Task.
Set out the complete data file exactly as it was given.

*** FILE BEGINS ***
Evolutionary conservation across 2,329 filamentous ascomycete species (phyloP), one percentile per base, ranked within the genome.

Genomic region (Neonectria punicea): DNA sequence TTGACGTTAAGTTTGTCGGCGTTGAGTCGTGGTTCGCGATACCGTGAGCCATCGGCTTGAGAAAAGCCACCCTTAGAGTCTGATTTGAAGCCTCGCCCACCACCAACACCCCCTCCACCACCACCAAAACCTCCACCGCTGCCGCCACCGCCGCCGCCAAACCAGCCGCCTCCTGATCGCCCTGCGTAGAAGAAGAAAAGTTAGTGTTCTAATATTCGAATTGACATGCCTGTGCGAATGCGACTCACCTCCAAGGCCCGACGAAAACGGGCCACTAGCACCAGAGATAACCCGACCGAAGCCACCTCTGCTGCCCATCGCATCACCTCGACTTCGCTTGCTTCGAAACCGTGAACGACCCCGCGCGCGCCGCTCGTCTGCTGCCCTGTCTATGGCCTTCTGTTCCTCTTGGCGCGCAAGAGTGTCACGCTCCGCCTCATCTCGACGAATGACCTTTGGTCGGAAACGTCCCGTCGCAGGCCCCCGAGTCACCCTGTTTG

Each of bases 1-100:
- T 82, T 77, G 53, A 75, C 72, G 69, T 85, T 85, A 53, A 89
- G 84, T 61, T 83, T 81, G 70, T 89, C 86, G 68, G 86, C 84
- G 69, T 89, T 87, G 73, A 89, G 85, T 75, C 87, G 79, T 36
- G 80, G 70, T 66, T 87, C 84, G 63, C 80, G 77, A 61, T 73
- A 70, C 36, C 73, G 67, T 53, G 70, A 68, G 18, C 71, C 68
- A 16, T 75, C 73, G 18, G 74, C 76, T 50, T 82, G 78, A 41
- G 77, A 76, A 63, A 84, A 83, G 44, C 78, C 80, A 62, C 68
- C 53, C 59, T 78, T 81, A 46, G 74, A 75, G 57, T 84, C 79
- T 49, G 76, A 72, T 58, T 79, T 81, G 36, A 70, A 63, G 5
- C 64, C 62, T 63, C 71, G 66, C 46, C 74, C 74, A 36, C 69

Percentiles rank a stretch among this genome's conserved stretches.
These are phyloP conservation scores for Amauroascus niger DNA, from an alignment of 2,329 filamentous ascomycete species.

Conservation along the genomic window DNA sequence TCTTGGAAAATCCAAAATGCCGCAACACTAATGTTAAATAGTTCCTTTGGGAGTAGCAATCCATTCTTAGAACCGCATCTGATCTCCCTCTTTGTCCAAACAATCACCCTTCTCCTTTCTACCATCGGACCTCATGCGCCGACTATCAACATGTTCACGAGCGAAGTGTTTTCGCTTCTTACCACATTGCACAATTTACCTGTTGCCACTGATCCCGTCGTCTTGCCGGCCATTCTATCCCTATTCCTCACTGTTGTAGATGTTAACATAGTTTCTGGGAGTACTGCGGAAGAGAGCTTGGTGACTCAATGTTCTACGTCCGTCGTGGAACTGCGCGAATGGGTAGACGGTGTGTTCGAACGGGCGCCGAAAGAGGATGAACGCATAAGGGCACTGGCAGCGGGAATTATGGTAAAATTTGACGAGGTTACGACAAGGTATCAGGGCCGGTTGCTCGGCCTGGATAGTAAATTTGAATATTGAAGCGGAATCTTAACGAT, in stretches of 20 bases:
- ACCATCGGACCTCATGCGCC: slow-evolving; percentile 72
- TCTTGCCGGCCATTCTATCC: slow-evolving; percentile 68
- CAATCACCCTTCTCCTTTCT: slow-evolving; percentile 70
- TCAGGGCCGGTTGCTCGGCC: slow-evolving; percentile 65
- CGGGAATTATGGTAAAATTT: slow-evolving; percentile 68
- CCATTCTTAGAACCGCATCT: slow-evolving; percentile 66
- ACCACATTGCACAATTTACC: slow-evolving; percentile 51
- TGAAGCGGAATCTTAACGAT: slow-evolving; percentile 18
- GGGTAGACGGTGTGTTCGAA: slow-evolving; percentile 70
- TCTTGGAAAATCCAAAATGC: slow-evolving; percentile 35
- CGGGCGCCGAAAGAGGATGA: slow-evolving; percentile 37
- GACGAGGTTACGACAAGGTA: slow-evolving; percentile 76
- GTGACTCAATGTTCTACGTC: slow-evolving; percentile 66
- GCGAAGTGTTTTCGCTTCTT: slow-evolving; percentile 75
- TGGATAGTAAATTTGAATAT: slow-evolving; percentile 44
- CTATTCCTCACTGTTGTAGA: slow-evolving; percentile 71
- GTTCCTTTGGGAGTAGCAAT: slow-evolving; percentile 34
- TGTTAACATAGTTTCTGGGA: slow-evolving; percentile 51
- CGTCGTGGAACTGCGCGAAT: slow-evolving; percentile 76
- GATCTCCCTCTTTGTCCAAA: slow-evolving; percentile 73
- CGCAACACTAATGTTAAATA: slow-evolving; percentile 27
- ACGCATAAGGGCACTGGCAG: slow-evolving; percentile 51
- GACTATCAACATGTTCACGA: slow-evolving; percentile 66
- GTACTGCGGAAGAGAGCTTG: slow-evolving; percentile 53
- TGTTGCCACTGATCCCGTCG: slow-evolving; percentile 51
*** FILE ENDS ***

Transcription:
Evolutionary conservation across 2,329 filamentous ascomycete species (phyloP), one percentile per base, ranked within the genome.

Genomic region (Neonectria punicea): DNA sequence TTGACGTTAAGTTTGTCGGCGTTGAGTCGTGGTTCGCGATACCGTGAGCCATCGGCTTGAGAAAAGCCACCCTTAGAGTCTGATTTGAAGCCTCGCCCACCACCAACACCCCCTCCACCACCACCAAAACCTCCACCGCTGCCGCCACCGCCGCCGCCAAACCAGCCGCCTCCTGATCGCCCTGCGTAGAAGAAGAAAAGTTAGTGTTCTAATATTCGAATTGACATGCCTGTGCGAATGCGACTCACCTCCAAGGCCCGACGAAAACGGGCCACTAGCACCAGAGATAACCCGACCGAAGCCACCTCTGCTGCCCATCGCATCACCTCGACTTCGCTTGCTTCGAAACCGTGAACGACCCCGCGCGCGCCGCTCGTCTGCTGCCCTGTCTATGGCCTTCTGTTCCTCTTGGCGCGCAAGAGTGTCACGCTCCGCCTCATCTCGACGAATGACCTTTGGTCGGAAACGTCCCGTCGCAGGCCCCCGAGTCACCCTGTTTG

Each of bases 1-100:
- T 82, T 77, G 53, A 75, C 72, G 69, T 85, T 85, A 53, A 89
- G 84, T 61, T 83, T 81, G 70, T 89, C 86, G 68, G 86, C 84
- G 69, T 89, T 87, G 73, A 89, G 85, T 75, C 87, G 79, T 36
- G 80, G 70, T 66, T 87, C 84, G 63, C 80, G 77, A 61, T 73
- A 70, C 36, C 73, G 67, T 53, G 70, A 68, G 18, C 71, C 68
- A 16, T 75, C 73, G 18, G 74, C 76, T 50, T 82, G 78, A 41
- G 77, A 76, A 63, A 84, A 83, G 44, C 78, C 80, A 62, C 68
- C 53, C 59, T 78, T 81, A 46, G 74, A 75, G 57, T 84, C 79
- T 49, G 76, A 72, T 58, T 79, T 81, G 36, A 70, A 63, G 5
- C 64, C 62, T 63, C 71, G 66, C 46, C 74, C 74, A 36, C 69

Percentiles rank a stretch among this genome's conserved stretches.
These are phyloP conservation scores for Amauroascus niger DNA, from an alignment of 2,329 filamentous ascomycete species.

Conservation along the genomic window DNA sequence TCTTGGAAAATCCAAAATGCCGCAACACTAATGTTAAATAGTTCCTTTGGGAGTAGCAATCCATTCTTAGAACCGCATCTGATCTCCCTCTTTGTCCAAACAATCACCCTTCTCCTTTCTACCATCGGACCTCATGCGCCGACTATCAACATGTTCACGAGCGAAGTGTTTTCGCTTCTTACCACATTGCACAATTTACCTGTTGCCACTGATCCCGTCGTCTTGCCGGCCATTCTATCCCTATTCCTCACTGTTGTAGATGTTAACATAGTTTCTGGGAGTACTGCGGAAGAGAGCTTGGTGACTCAATGTTCTACGTCCGTCGTGGAACTGCGCGAATGGGTAGACGGTGTGTTCGAACGGGCGCCGAAAGAGGATGAACGCATAAGGGCACTGGCAGCGGGAATTATGGTAAAATTTGACGAGGTTACGACAAGGTATCAGGGCCGGTTGCTCGGCCTGGATAGTAAATTTGAATATTGAAGCGGAATCTTAACGAT, in stretches of 20 bases:
- ACCATCGGACCTCATGCGCC: slow-evolving; percentile 72
- TCTTGCCGGCCATTCTATCC: slow-evolving; percentile 68
- CAATCACCCTTCTCCTTTCT: slow-evolving; percentile 70
- TCAGGGCCGGTTGCTCGGCC: slow-evolving; percentile 65
- CGGGAATTATGGTAAAATTT: slow-evolving; percentile 68
- CCATTCTTAGAACCGCATCT: slow-evolving; percentile 66
- ACCACATTGCACAATTTACC: slow-evolving; percentile 51
- TGAAGCGGAATCTTAACGAT: slow-evolving; percentile 18
- GGGTAGACGGTGTGTTCGAA: slow-evolving; percentile 70
- TCTTGGAAAATCCAAAATGC: slow-evolving; percentile 35
- CGGGCGCCGAAAGAGGATGA: slow-evolving; percentile 37
- GACGAGGTTACGACAAGGTA: slow-evolving; percentile 76
- GTGACTCAATGTTCTACGTC: slow-evolving; percentile 66
- GCGAAGTGTTTTCGCTTCTT: slow-evolving; percentile 75
- TGGATAGTAAATTTGAATAT: slow-evolving; percentile 44
- CTATTCCTCACTGTTGTAGA: slow-evolving; percentile 71
- GTTCCTTTGGGAGTAGCAAT: slow-evolving; percentile 34
- TGTTAACATAGTTTCTGGGA: slow-evolving; percentile 51
- CGTCGTGGAACTGCGCGAAT: slow-evolving; percentile 76
- GATCTCCCTCTTTGTCCAAA: slow-evolving; percentile 73
- CGCAACACTAATGTTAAATA: slow-evolving; percentile 27
- ACGCATAAGGGCACTGGCAG: slow-evolving; percentile 51
- GACTATCAACATGTTCACGA: slow-evolving; percentile 66
- GTACTGCGGAAGAGAGCTTG: slow-evolving; percentile 53
- TGTTGCCACTGATCCCGTCG: slow-evolving; percentile 51